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Troubled force which has made improvements looking for new chief


By PA News

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A police force is to look for its seventh new chief constable in less than a decade.

Richard Lewis is standing down from Cleveland Police, which has been beset by scandal in recent years, and will take the post of chief constable of Dyfed-Powys in his native Wales.

Mr Lewis took over at Cleveland Police in 2019 and was praised by police and crime commissioner Steve Turner for improvements that have been made.

Cleveland Police and Crime Commissioner Steve Turner who will lead the search for a new chief
Cleveland Police and Crime Commissioner Steve Turner who will lead the search for a new chief

Mr Turner said the chief, paid £160,000 a year, was moving back to Wales to be with his family, and wished him well.

The PCC said: “I’ve spoken at length to Richard and know that he wants to move back to Wales for family reasons.

“As a family man myself, I can understand his decision-making and wish him well in his new role.

“Richard has been at the helm of the improvements that we have seen at Cleveland Police and has achieved a great deal in his time here.

“It is now my responsibility to find a successor who can continue to build on these plans and further improve service delivery to local people.”

Mr Turner said the new chief should be an “ethical and strong leader” and who is committed to reducing serious violence in homes and on the streets.

He added: “I will leave no stone unturned to find the right chief constable, who shares my passion for the area and who will help me put the pride back into Cleveland Police.”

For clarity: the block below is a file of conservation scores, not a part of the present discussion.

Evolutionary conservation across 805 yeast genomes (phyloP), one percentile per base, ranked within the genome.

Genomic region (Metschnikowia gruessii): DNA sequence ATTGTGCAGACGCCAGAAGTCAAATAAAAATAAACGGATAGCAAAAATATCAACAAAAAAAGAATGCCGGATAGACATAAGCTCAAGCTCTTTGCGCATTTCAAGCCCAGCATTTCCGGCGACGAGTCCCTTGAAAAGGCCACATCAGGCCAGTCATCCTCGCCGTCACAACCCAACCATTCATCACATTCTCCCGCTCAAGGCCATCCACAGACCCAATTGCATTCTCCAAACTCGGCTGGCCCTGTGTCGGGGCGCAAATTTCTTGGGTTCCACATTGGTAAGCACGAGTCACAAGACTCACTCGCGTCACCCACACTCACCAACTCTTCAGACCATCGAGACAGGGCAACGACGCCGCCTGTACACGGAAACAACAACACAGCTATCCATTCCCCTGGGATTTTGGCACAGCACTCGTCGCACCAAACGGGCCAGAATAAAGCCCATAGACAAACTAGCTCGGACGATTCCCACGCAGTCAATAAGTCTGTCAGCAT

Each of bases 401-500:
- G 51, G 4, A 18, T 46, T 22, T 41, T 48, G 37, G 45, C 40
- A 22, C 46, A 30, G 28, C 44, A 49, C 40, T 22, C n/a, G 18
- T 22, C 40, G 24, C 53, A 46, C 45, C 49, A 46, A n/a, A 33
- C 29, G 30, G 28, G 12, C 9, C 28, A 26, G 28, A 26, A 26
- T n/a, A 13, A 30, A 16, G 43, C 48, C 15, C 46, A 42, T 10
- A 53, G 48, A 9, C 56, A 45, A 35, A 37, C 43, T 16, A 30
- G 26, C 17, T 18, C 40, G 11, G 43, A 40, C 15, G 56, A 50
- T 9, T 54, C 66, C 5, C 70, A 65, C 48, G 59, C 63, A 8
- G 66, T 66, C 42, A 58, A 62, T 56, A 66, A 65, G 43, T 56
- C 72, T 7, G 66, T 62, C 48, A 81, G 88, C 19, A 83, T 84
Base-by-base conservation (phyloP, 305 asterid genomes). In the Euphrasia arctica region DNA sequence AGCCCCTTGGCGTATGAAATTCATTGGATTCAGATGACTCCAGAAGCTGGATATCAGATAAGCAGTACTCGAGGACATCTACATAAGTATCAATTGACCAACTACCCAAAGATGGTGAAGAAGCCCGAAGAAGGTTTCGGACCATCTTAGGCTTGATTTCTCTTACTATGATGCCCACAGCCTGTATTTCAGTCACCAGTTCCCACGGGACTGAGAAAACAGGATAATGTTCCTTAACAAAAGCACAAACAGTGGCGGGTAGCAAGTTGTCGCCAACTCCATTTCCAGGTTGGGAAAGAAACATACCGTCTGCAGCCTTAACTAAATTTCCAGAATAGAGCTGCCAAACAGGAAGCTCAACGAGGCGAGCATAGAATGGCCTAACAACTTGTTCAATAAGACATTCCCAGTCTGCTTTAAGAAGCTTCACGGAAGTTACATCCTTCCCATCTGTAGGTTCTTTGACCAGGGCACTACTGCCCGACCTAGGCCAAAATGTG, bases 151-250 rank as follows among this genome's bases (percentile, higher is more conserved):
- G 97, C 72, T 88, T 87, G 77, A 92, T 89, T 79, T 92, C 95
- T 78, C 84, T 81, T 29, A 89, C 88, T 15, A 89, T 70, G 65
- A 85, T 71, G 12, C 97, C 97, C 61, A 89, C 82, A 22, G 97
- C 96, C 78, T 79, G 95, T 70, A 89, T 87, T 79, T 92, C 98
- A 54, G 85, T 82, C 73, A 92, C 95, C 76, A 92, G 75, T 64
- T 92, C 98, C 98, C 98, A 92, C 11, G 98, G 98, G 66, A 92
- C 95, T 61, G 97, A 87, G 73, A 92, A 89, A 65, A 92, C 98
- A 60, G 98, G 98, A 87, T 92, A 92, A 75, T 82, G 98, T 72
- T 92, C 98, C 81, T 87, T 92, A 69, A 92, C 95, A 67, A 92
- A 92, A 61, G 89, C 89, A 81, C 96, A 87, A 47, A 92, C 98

In September 2019 the force which covers Hartlepool, Redcar and Cleveland, Stockton and Middlesbrough, became the first to be officially rated as failing in all areas.

Former chief constable Sean Price had been sacked for gross misconduct in 2012; officers were under investigation after journalists’ phones were unlawfully monitored, and there had been long-standing claims of racism within the ranks.

In February 2021, an official inspection deemed it to be improving, but the watchdog said there was still hard work to do.

Mr Lewis’s appointment to lead Dyfed-Powys is subject to the local police and crime panel’s approval, which is meeting at the end of the month.

He praised staff for their hard work in making improvements, adding: “I have every faith that the force will achieve its vision of delivering outstanding policing for communities.

“Leaving Cleveland Police is not a decision that I have taken lightly, and I have considered many different options, but I am moving back to Wales to be closer to family.

“I have now been announced as the preferred candidate to take up the role of chief constable of Dyfed-Powys, and I whilst I look forward to this new opportunity, I will always have a strong affinity to Teesside and its people.

“The Cleveland area is such a beautiful part of the world and our local people have a community spirit second to none.”


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